So, having been inspired by writing about Christmas drinks past I thought I'd post very briefly about the beginnings of my new project.

Having read on the great Food52 about the rather delicious sounding Butternut Squash 5-spice Liqueur, I had a quick look around my kitchen and realised I had all the ingredients to make something vaguely similar myself.  I had a knobbly little pumpkin we got from the nice biodynamic fruit & veg stall at the Crew's Hill Farmers' Market last week and had forgotten about, some left over mulling syrup (see below for the recipe) in the fridge and about quarter of a bottle of vanilla vodka - an excellent start. 

I chopped up the pumpkin into roughly inch square pieces and put them in a roasting dish with 5 whole cloves, a cinnamon stick and a red chilli then roasted them in a medium oven for about 40 minutes until they were soft but not falling apart.

Into a nice big Kilner jar the whole lot went, topped up with a 700ml bottle of plain Absolut vodka and about 80ml of the vanilla Absolut for good measure. 

All I need to do now is wait patiently for 2-3 weeks, drain the vodka, add the mulling syrup & with any luck a new seasonal liqueur will be born.  Watch this space...

Festive drinks – alcoholic & otherwise (but mostly alcoholic)

Mulled cider / wine

Every year I make mulled cider on Guy Fawkes’ Night (5th November).  I’m not keen on the whole burning-effigy-of-a-person aspect of the evening but love absolutely everything else. We have lots of people round, grill up a vast amount of sausages & corn on the cob, provide some roughly cut up baguettes in lieu of plates or cutlery and most importantly there’s the mulled cider.  All this serves to stoke the boilers before we head out into the cold to watch fireworks and play with sparklers and fire.  I generally make a smaller pan of mulled apple juice for children & drivers too – just as tasty, not quite as fun.

Very simply, mulling cider, wine or juice goes like this (assuming three litres of chosen beverage):

NB: if you are mulling red wine, I would go with a solution of 3 parts wine to 1 part orange juice but that’s just me – most people use the wine neat.

Start with a decent cider – it doesn’t have to be the expensive artisanal stuff but if you use Diamond White or Brain-Death-Thunder (or whatever it’s called) it is going to taste like you did, so don’t. Fill a large pan with the cider and add some soft brown sugar, more than you think you should (for 3 litres of cider for example I would use 5-6 tablespoons) as both cider & wine lose their sweetness when heated.  To the pan add 5-6 whole cinnamon sticks, at least 10 whole cloves (I use more because I like it spicy), some whole star anise, whole mace, the zest of an orange and some all spice berries.  Warm the mixture through but make sure not to simmer or boil (doing so will evaporate the alcohol & we don’t want that!) then switch it off, cover & leave for a few hours to steep.  Switch the heat back on half an hour or so before people arrive so the warm spicy smell fills the kitchen and keep the pan warm on a low heat.  I like to add thinly sliced apple and / or orange just because it’s pretty.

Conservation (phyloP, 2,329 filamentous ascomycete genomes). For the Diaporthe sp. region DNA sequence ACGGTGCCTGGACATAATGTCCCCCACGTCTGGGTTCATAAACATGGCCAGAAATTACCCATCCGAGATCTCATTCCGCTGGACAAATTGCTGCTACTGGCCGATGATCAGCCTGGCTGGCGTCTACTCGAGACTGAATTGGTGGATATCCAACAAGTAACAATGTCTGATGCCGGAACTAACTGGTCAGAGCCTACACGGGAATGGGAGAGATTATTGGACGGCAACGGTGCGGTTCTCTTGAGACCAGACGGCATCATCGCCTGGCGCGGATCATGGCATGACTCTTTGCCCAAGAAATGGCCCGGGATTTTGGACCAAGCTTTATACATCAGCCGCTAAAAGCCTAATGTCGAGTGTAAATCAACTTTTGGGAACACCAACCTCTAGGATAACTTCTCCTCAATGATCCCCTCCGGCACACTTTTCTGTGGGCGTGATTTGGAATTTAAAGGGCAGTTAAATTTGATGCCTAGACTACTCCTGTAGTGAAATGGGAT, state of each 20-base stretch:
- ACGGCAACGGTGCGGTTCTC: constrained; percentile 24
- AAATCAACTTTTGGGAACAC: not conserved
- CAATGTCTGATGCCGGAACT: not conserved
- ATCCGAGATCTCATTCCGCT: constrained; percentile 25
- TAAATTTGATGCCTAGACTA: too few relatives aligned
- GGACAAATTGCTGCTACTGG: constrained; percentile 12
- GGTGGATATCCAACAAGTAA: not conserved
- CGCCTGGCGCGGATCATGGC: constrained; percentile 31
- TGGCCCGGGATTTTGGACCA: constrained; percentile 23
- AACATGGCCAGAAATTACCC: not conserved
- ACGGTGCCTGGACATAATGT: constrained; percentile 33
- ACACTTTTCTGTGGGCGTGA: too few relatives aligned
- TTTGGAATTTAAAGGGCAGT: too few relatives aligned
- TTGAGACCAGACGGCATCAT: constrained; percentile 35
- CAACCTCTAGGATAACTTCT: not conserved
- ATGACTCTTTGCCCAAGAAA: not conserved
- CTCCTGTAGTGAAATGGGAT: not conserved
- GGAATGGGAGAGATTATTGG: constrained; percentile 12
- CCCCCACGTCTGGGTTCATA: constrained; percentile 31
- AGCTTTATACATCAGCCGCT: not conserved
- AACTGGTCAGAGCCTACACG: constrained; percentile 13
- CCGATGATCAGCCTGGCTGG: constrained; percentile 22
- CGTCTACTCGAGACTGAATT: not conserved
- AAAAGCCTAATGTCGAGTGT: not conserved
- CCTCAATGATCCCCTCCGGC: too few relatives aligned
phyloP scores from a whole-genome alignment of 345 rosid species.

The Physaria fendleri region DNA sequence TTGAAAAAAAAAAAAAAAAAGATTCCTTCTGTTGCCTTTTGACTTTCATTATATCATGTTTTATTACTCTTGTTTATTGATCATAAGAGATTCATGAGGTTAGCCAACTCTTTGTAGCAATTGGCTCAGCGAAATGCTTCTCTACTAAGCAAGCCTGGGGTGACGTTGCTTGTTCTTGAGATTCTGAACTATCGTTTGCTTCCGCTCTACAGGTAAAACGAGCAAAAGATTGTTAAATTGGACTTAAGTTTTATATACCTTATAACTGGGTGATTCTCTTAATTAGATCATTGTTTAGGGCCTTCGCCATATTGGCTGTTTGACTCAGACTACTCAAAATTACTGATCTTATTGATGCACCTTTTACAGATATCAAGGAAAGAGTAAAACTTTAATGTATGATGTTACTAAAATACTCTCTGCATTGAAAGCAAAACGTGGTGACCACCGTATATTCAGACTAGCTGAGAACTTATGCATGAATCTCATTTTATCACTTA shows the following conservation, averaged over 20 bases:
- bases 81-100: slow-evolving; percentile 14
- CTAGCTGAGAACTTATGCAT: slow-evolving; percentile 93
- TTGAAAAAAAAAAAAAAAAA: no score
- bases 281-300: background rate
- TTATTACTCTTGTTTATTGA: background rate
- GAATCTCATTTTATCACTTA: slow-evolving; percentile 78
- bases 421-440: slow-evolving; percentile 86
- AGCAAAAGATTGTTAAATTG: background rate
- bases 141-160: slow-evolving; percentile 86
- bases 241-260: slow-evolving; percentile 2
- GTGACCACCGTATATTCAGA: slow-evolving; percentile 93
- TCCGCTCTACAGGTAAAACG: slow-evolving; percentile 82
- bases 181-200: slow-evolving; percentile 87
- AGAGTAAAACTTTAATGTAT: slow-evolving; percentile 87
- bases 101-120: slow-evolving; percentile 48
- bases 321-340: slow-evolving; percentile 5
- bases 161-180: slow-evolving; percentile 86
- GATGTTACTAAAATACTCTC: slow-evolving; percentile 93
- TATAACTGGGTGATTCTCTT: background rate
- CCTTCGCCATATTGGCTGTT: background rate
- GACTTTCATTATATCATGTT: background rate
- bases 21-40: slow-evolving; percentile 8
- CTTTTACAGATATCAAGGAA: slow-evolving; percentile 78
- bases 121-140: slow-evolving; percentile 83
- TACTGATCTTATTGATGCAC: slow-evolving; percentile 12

It’s worth noting that there is always some left over (as I generally make far too much) and it is very nice chilled too – lightly spicy & refreshing. 

Child-friendly mulled apple juice

Mulling syrup

If you can’t be bothered spending hours mulling your cider / wine and don’t want to use those little teabag type things you can get for the purpose, you can make a mulling syrup and use it as & when you fancy.  It is particularly useful if you just want to make one or two glasses rather than a whole batch – warm through a little wine or cider, add your syrup & stir.

This is a very useful recipe indeed as it keeps in the fridge pretty much forever and only improves with age.  I took a recipe from the excellent BBC GoodFood and simply added extra cloves, some mace and a few star anise. 

  • 250g caster or granulated sugar
  • 2 oranges, halved
  • 6 whole cloves
  • 6 whole allspice
  • 2 cinnamon sticks
  • ¼ nutmeg , freshly grated
  • small piece ginger, sliced
  • Put all the ingredients into a saucepan with 1 litre water and bring slowly to a simmer, making sure all the sugar has been completely dissolved. Turn down the heat and simmer for 20 mins. Leave to cool, then strain through a very fine sieve.
  • Sterilise your bottles by washing them in hot soapy water, rinsing well, then drying them in a warm oven. Meanwhile, rewarm the syrup until just hot, then pour into the bottles while still hot and seal.

  Christmas spirits

Last year I had a go at infusing spirits, having sampled & enjoyed many such things in Italy, France & Spain.   I wanted to start simply so came up with two very basic recipes:  a vodka-based digestif and a spiced rum for exciting Christmas cocktails.  They were incredibly quick & simple to make (though patience is required for the steeping time) and looked very pretty as stocking fillers.

The most important thing is to start with fairly reliable spirits.  What you end up with is an infusion rather than a sweet, heavily flavoured liqueur so the base spirit has got to be pleasant enough to sip on its own or in a cocktail.   The method could not be simpler – you choose your flavours, add them to the base and wait for six weeks.  Voila.

Digestif - As a digestif is intended to be served after a meal in order to aid digestion, it seemed sensible to use herbs that perform that function naturally in my infusion.  In this case I used fennel (seeds and fronds) and aniseed.  

Spiced rum – Some curls of orange zest very carefully cleaned of all bitter pith, cloves and cinnamon went into this and made some very good aromatic cocktails.  It was also delicious added in a very small quantity to a lightly sweetened hot milk at bedtime. I have found recently that it also makes excellent hot buttered rum!
The finished product
Pretty stocking fillers